Let me now turn to the role of ICTs in saving lives. I see ICTs as a driving engine to economic growth. Everything that we do today is directly or indirectly driven by ICTs. When one looks around the banking, agriculture, education, health, environmental protection, and the business sectors, it is easy to appreciate the role of ICTs in the timely delivery of critical services.

However, development that does not take into account the preservation of human life when disasters strike, is a disaster in itself. 

With good planning, the same ICTs used to provide social services can be used in weather prediction, environmental monitoring, dissemination of timely alerts, and exchange of information among the humanitarian community for the coordination of activities during emergencies.

There are four important issues that I would like to leave you with:

  1. Technology and Innovation: Information and Communication Technology is evolving every day. In order to fully embrace the new ICTs, we have to be innovative. For instance, the Big Data revolution can made a huge contribution to development as well as to disaster risk reduction.  On this note, I congratulate the Japan Science and the Technology Agency and the US National Science Foundation who are making progress on a compelling research on challenges that arise from leveraging Big Data approaches to transform disaster management.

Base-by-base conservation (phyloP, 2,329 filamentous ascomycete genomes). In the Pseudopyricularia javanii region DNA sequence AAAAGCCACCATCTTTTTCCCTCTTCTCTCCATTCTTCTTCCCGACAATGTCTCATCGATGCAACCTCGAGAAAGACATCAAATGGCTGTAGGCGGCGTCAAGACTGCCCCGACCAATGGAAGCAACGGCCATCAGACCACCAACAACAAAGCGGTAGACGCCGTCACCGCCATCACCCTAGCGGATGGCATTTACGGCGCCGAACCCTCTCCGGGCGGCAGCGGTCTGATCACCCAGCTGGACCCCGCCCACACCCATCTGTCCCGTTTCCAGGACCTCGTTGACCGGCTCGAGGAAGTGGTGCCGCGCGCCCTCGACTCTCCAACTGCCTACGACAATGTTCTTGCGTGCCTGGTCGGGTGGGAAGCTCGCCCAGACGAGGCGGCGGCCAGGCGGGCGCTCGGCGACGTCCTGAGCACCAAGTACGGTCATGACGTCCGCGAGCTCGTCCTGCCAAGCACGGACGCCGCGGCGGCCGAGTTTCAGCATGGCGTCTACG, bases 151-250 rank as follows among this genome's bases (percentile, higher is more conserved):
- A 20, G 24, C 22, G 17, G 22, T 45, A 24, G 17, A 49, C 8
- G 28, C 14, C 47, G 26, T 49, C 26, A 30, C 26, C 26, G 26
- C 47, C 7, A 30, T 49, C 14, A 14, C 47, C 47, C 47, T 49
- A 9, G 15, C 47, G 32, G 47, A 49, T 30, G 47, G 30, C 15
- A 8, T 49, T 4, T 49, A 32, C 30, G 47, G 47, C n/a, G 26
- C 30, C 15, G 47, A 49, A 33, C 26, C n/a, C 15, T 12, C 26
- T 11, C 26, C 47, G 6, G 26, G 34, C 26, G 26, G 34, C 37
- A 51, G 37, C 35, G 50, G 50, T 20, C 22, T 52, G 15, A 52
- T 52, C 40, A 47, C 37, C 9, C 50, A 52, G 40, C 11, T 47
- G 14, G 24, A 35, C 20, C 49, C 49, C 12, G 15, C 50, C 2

Working with big data generated by disasters help advance analyst and modeling with applications such as probabilistic hazard models. Through new ICT tools and innovation, we can have real time data sensing, visualization, analysis, experimentation and prediction, which are critical for time-sensitive decision making. 
     
  2. Partnerships: I believe that Governments, Private Sector, Inter-Governmental Organizations, NGOs, and Universities  should work together in order to bring out bright ideas that could contribute to disaster risk reduction. This alone is not enough, however. The most important part of a sustainable partnership local communities. We have to involve them from start to finish for the success of such projects and partnerships.
     
  3. Financing: It is important to incorporate disaster risk reduction, and resilience in development-oriented projects. This is important so as to save scarce resources particularly in developing countries. In the area of ICTs, this is very important because the same communication systems can be used for sustainable development and for saving human lives. Special insurance funds for reconstruction are also necessary from which affected communities could rely when emergencies arise. 
     
  4. Coordination: There are sometimes too many initiatives. Even in our ICT Sector, there are many entities trying to provide services when disasters strike. My advice is that we should be well coordinated to avoid congestion, spectrum abuse, and deployment of unlicensed equipment during emergencies. ITU is there to continue to play this important role working closely with Ministries and Regulators of telecom/ICTs concerned.   

To conclude I would like to state that ITU is committed to work with others to improve the baseline quality of disaster risk reduction and management through ICTs and to continuously search for practical, technical and operational innovations in this area.

I Thank you.